“As an undergraduate student in psychology, I was taught that multiple personalities were a very rare and bizarre disorder. That is all that I was taught on ... It soon became apparent that what I had been taught was simply not true. Not only was I meeting people with multiplicity; these individuals entering my life were normal human beings with much to offer. They were simply people who had endured more than their share of pain in this life and were struggling to make sense of it.”
― Deborah Bray Haddock, The Dissociative Identity Disorder Sourcebook
The author thanks each of the six individuals with DID who reached out to contribute their unique perspectives on life with dissociative identity disorder. The DID systems who contributed to this site each chose a unique monimer to protect themselves and their anonymity. If they chose to reveal additional information about themselves, this information is available below.
Rose represents a system of 9 that was diagnosed in 2012 and is getting a degree in clinical psychology and health science studies.
Selene is a system who was professionally diagnosed with DID in 2012. She’s busy with therapy, where she started EMDR. Besides therapy, she spends most of her time with her husband and children. It’s important for her to let herself and the world know that even if the odds are against someone with DID, they can be amazing partners and parents.
Star was officially diagnosed with DDNOS/OSDD in 2010 and with DID in 2013. Star is a young woman with over 50 alters, though only her host is usually present when not triggered to front. Only a few of Star's friends know about her condition, but Star does what she can to educate others about DID. If people knew only one thing about DID, Star wishes that they would realize that individuals with DID are just like anyone else, just a little more fragmented and likely struggling from PTSD.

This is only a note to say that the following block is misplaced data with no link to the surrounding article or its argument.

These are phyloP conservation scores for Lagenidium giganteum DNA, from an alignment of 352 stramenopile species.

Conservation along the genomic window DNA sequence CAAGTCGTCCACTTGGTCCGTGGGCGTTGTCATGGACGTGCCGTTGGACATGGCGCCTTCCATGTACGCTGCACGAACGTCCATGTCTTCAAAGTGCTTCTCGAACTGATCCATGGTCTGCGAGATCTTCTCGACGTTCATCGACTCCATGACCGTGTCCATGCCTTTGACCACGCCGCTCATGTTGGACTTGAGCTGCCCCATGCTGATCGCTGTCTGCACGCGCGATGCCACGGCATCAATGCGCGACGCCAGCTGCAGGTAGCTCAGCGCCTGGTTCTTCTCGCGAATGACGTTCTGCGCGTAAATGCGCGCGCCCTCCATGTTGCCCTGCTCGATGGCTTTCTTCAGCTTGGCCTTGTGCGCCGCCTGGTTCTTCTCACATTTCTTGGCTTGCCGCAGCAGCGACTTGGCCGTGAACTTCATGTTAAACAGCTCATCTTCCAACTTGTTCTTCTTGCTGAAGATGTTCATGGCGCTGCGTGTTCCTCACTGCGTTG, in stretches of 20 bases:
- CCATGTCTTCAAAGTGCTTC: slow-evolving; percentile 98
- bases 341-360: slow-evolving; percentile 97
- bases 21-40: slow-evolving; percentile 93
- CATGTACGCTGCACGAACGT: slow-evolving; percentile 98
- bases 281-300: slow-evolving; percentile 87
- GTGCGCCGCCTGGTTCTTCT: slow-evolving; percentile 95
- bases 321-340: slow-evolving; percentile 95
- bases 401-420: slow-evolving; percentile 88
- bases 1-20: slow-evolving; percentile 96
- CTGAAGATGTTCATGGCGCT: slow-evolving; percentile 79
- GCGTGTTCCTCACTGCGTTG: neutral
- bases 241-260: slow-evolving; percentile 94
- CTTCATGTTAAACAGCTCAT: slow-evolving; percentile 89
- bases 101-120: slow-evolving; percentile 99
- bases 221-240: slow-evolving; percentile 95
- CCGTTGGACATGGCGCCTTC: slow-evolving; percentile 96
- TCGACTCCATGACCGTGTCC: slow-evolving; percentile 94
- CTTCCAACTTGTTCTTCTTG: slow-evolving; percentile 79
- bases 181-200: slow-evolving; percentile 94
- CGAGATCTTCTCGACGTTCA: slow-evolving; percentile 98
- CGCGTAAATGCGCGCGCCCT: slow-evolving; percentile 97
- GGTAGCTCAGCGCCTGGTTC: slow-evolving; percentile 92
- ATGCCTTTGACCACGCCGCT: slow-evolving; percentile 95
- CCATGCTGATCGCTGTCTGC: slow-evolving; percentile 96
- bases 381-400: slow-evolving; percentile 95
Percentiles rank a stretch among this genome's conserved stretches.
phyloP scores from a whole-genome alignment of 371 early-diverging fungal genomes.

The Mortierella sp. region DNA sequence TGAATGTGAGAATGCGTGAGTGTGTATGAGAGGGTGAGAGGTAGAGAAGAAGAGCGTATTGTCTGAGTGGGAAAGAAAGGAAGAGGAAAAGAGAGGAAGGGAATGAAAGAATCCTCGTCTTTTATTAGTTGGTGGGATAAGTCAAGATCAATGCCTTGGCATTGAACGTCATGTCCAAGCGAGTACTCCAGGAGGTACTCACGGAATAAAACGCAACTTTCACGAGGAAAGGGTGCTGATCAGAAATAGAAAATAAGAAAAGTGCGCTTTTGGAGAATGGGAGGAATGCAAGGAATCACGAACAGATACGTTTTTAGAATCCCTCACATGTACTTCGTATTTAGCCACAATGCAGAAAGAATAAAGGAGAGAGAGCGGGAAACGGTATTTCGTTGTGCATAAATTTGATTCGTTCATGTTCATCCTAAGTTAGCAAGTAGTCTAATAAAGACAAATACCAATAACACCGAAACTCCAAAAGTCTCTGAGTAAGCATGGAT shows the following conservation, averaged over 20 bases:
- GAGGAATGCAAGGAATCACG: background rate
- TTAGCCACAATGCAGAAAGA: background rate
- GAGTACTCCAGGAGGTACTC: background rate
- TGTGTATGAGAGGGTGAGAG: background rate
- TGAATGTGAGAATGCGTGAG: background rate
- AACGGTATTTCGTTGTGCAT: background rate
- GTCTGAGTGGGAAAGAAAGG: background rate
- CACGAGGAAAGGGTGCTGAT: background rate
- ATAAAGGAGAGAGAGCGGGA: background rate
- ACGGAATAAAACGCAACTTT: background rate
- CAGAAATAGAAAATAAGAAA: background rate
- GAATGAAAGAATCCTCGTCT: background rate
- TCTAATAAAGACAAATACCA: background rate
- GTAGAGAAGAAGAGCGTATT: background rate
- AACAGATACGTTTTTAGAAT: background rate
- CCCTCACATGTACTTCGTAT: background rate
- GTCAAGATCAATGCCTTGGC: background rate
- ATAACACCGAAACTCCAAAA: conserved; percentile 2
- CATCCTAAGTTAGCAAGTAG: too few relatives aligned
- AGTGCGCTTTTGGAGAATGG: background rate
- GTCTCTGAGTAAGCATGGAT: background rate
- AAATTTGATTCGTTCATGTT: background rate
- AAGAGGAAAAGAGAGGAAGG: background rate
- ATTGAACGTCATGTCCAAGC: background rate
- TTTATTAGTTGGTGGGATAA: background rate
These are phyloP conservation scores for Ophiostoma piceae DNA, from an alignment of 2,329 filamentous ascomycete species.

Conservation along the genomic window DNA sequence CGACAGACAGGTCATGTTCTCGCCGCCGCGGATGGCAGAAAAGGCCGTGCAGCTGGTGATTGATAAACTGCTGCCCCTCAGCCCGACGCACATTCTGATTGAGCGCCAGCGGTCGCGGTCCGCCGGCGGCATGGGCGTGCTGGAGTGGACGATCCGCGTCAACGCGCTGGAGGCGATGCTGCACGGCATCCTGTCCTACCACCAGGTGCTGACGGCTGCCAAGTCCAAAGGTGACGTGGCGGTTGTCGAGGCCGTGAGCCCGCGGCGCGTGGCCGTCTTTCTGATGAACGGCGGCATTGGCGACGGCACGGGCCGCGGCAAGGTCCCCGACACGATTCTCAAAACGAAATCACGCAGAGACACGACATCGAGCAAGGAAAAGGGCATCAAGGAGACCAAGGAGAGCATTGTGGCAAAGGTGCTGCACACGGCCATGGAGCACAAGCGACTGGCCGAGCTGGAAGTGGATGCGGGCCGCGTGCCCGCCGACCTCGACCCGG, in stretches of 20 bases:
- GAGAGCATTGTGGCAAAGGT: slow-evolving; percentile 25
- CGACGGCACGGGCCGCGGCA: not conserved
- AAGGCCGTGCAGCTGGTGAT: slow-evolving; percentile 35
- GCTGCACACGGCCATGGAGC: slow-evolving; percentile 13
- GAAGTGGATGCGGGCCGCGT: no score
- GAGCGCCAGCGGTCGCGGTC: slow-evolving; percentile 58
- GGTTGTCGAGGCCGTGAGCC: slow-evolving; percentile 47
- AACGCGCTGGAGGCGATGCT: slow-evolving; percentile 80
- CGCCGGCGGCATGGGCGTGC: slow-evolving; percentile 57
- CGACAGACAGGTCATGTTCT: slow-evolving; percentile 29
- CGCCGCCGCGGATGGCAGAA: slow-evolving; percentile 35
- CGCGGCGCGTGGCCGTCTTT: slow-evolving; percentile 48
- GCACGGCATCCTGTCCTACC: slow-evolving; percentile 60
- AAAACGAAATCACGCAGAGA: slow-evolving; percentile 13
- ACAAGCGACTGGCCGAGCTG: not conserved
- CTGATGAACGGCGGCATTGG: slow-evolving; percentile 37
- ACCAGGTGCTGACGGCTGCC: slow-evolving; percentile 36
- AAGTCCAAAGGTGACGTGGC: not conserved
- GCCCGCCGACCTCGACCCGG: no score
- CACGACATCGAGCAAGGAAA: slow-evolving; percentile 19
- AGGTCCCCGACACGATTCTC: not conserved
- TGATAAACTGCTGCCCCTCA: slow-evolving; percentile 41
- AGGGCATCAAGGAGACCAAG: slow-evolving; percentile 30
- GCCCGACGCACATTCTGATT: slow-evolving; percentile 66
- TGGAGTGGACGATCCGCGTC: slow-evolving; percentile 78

Static Nonsense is the alias for a DID system of approximately 14 alters. They were officially diagnosed around the spring of 2014. They are currently in school for psychology and hope to specialize in trauma and dissociation so as to help advocate for those who are struggling with access to assessment, diagnosis, and treatment of dissociative disorders.
Image transcript: Text in front of puzzle pieces. The text reads: "Dissociating feels like building a jig-saw puzzle and you're missing a piece. It bothers you that the picture will never be complete despite how hard you try to look at it. The best thing to do is focus on how beautiful that incomplete picture can be." The text is attributed to Alpha.